CPUT’s Virtual Open Day is now open! Click here to visit >>>

Tuesday, 21 September 2021

Learning from our history

ENGAGING: More than 150 students participated in the webinar. ENGAGING: More than 150 students participated in the webinar.

More than 150 students recently participated in a thought-provoking webinar, jointly presented by the Faculty of Business and Management Sciences and the District Six (D6) Museum.

The collaboration with the District Six (D6) Museum started in 2013 and has been integrated into the Diversity Management curriculum for the Diploma: Business and Information Administration (BIA) in the Faculty, said senior lecturer, Mandie Richards.

“The purpose of the transformation conversations is so that students may understand the past, the present-day situation and look at the way forward by engaging in positive collaborations. The curriculum needs to be socially responsive, to contribute to the graduate attributes of students and ultimately contribute positively to communities and humanity.”

During the webinar, the history of the country and social injustice were integrated through an exploration of culture and identity, that engaged students in dialogue as to the impact of apartheid. Joe Schaffers, an ex-resident of D6, recalled the hurt of the past, social injustices and the inhumanities still suffered today, and shared his story of his family being forcibly removed from the Bloemhof Flats, D6 in 1967 to Hanover Park on the Cape Flats.

Schaffers has been bestowed with an Honorary Doctorate from the University of Edinburgh for the work he does in communities and keeping the spirit of D6 alive by sharing his knowledge with local and international students, and visitors to the museum.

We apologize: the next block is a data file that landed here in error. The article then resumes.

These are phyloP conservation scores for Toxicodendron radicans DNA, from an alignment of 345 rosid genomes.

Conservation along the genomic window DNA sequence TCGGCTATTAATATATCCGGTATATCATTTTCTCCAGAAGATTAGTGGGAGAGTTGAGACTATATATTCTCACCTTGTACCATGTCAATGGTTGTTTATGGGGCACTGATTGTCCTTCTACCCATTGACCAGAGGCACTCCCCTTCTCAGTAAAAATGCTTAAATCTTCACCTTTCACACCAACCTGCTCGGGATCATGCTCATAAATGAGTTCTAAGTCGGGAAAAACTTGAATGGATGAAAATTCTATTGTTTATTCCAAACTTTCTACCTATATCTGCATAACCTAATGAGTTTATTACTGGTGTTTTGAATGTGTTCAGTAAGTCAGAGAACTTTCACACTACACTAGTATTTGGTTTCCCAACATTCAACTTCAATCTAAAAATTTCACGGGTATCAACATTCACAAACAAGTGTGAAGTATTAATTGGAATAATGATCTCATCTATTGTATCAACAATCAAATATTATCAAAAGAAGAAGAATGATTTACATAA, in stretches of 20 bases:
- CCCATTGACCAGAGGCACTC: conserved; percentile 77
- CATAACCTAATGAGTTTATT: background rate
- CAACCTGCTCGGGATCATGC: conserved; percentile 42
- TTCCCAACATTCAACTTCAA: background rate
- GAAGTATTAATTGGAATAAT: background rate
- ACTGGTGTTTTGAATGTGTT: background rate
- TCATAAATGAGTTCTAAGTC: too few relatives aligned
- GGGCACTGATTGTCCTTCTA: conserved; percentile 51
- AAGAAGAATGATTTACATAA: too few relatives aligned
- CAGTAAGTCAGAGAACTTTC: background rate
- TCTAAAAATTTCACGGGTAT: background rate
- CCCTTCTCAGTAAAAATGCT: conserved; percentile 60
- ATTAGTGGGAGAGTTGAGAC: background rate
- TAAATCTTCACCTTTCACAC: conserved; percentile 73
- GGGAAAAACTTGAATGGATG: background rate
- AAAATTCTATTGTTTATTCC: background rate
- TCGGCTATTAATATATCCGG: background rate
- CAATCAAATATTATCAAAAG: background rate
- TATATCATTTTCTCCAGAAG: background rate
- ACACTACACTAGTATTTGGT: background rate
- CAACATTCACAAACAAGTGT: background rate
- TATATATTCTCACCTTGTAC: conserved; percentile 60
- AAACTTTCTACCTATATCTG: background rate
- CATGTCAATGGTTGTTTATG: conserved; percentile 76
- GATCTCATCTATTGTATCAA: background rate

Students were immersed in the conversation with Mandy Sanger, the Education Manager at the Museum.

“The engagement by students was reflective, interactive and probing as the many questions and comments emphasised that these platforms are pivotal as they allow for students to share their voices as to their lived experiences and thereby have a deeper understanding of the impact of apartheid and the continued systemic racism as a result of this social evil. Discussions pertaining to moving forward through civic engagement is part of the dialogue and result in students engaging in a project which requires deeper research, and in so doing allows for critical engagement, and culminates in a digital storytelling video,” said Richards.

 Fidelis Chu, a lecturer in BIA, has lived in South Africa for 21 years and connected for the first time with the museum three years ago.  He highlighted the distortion of history and the value of the first-person narrative.

Yannick Vermeulen, a second-year student, commented that the session was very informative and that for change to happen, a positive paradigm shift is required as to the way we speak, understand and do things in our everyday lives.

Richards added that before the Covid-19 pandemic, students would engage in ‘Pay It Forward Projects’, and their engagement with the past and present, resulted in them being part of civic engagement initiatives in communities, and further enhancing their understanding by creating digital stories through intergenerational conversations with ex-residents, their family or members in their communities. 

The collaboration with the District Six Museum has been implemented as one of the transformation conversations in which the Faculty engages to enhance an understanding of how the past impacts the present, and the future.  The Faculty has also included this project in 2021 for departments to integrate into the curriculum.

Written by Ilse Fredericks

Email: Frederickskennediji@cput.ac.za